The Courier News from Blytheville, Arkansas on April 29, 1950 · Page 1
Get access to this page with a Free Trial

The Courier News from Blytheville, Arkansas · Page 1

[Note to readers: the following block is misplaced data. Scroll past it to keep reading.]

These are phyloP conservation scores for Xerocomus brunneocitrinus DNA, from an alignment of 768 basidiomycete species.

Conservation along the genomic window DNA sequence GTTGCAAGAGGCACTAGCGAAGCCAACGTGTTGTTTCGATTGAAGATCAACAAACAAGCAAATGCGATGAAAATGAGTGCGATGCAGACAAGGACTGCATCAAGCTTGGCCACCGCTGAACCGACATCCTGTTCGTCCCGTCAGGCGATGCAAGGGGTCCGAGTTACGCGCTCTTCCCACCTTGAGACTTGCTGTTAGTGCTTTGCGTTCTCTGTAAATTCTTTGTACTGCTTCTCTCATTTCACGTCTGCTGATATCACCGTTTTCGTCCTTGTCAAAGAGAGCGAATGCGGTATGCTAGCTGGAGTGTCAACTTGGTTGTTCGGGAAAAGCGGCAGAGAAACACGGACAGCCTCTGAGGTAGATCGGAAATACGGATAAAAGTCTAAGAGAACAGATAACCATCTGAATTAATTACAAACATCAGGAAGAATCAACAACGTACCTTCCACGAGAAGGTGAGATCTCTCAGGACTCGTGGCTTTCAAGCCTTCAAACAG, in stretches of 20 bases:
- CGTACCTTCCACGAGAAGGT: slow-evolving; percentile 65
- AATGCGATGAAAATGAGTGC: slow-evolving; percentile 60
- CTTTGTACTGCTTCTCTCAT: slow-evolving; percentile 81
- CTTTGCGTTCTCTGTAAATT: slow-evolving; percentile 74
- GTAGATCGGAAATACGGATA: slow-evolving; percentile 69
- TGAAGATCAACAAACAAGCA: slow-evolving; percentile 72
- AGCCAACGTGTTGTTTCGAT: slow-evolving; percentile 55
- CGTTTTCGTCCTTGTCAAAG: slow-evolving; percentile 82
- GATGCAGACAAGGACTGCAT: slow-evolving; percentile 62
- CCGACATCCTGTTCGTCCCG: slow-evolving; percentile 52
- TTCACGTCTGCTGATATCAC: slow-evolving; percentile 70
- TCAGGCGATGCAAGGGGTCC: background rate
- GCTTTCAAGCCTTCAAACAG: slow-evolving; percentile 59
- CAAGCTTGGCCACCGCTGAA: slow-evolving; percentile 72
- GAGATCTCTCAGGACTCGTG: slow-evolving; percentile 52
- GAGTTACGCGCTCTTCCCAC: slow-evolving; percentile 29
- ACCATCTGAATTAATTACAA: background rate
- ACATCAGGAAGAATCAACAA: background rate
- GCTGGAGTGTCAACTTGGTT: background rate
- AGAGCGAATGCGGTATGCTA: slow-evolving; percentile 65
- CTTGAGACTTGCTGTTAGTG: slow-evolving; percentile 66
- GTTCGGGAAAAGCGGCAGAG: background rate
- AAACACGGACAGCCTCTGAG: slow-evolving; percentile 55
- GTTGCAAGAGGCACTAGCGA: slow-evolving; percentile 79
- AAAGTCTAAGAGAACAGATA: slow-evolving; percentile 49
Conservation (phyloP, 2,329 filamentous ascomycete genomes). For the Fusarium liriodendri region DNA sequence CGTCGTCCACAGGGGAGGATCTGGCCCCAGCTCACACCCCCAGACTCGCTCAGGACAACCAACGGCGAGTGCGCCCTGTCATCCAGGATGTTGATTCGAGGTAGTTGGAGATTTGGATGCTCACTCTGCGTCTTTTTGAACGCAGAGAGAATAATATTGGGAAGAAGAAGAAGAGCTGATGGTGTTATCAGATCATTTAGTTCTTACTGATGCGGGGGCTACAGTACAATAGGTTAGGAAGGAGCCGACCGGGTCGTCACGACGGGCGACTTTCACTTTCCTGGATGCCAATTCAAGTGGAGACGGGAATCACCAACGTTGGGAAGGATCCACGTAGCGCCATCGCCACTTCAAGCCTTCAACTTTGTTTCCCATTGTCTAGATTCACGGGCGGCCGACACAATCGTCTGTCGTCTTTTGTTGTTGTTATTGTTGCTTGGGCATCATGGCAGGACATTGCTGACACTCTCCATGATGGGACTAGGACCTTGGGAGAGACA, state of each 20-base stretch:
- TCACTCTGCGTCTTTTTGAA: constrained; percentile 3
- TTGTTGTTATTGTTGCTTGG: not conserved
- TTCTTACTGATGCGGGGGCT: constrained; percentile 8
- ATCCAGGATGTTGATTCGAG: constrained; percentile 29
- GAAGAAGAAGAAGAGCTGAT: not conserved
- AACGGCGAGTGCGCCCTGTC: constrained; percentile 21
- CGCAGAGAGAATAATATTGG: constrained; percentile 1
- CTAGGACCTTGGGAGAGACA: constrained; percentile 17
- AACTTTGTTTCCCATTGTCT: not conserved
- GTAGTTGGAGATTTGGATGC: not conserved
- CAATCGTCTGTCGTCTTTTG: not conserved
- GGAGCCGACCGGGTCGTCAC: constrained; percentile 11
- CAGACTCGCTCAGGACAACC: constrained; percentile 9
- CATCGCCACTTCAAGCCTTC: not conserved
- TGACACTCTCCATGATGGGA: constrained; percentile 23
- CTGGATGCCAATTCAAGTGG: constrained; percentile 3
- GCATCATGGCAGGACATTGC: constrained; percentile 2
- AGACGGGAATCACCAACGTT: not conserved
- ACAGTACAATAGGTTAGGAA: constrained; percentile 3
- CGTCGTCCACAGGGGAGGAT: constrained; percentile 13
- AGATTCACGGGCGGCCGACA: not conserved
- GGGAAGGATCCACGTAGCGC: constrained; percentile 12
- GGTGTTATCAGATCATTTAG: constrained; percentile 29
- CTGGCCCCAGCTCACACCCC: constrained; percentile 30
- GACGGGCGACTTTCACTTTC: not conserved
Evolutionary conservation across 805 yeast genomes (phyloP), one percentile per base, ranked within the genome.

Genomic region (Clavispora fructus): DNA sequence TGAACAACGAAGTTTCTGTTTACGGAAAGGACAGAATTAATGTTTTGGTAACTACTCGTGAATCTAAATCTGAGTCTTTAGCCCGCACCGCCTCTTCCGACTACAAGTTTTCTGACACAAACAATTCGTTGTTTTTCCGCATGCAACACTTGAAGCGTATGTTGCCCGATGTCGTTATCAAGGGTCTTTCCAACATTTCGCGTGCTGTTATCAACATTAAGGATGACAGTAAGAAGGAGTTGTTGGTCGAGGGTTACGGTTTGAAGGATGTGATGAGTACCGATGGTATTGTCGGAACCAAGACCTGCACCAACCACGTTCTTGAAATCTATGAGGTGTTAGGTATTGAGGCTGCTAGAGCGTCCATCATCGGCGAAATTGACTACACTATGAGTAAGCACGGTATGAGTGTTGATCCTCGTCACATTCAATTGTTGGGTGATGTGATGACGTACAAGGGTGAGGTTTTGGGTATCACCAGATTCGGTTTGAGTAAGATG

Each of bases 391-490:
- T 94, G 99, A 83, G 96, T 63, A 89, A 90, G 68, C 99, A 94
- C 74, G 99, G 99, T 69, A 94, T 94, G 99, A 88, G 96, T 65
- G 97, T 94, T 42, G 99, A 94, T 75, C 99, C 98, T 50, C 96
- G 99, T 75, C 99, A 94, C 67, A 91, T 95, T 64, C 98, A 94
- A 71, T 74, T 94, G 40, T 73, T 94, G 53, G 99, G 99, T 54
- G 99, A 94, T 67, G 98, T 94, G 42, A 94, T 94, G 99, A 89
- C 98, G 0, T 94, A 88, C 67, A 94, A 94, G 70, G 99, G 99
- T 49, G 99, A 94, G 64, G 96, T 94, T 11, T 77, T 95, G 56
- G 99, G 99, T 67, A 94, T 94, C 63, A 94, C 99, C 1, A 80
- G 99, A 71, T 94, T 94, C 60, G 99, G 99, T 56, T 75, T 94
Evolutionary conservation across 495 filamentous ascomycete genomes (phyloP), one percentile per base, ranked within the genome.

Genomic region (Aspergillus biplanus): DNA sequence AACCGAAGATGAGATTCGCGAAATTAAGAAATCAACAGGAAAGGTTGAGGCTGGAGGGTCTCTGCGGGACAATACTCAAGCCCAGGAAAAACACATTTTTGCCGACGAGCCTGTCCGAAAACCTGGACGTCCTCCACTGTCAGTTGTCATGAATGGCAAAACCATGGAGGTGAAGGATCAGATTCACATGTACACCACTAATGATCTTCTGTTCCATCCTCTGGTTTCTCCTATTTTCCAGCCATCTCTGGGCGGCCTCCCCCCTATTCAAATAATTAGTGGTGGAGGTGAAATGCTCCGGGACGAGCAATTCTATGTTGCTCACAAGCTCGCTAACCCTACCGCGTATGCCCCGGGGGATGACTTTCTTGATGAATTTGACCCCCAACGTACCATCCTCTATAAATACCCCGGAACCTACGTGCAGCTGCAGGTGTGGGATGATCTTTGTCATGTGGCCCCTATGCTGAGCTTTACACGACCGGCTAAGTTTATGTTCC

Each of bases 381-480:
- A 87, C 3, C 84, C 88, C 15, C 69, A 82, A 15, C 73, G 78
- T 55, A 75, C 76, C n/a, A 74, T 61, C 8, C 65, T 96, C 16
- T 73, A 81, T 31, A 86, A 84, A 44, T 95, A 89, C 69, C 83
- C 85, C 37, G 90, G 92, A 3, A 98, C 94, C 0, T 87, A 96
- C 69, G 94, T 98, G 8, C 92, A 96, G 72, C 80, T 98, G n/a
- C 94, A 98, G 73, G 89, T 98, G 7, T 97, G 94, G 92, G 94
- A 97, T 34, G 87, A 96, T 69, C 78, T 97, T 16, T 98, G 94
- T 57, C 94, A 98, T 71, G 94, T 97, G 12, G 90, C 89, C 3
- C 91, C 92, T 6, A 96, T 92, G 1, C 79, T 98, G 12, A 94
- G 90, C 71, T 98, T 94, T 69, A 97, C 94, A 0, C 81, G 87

Blytheville, Arkansas
Issue Date:
Saturday, April 29, 1950
Page 1
Start Free Trial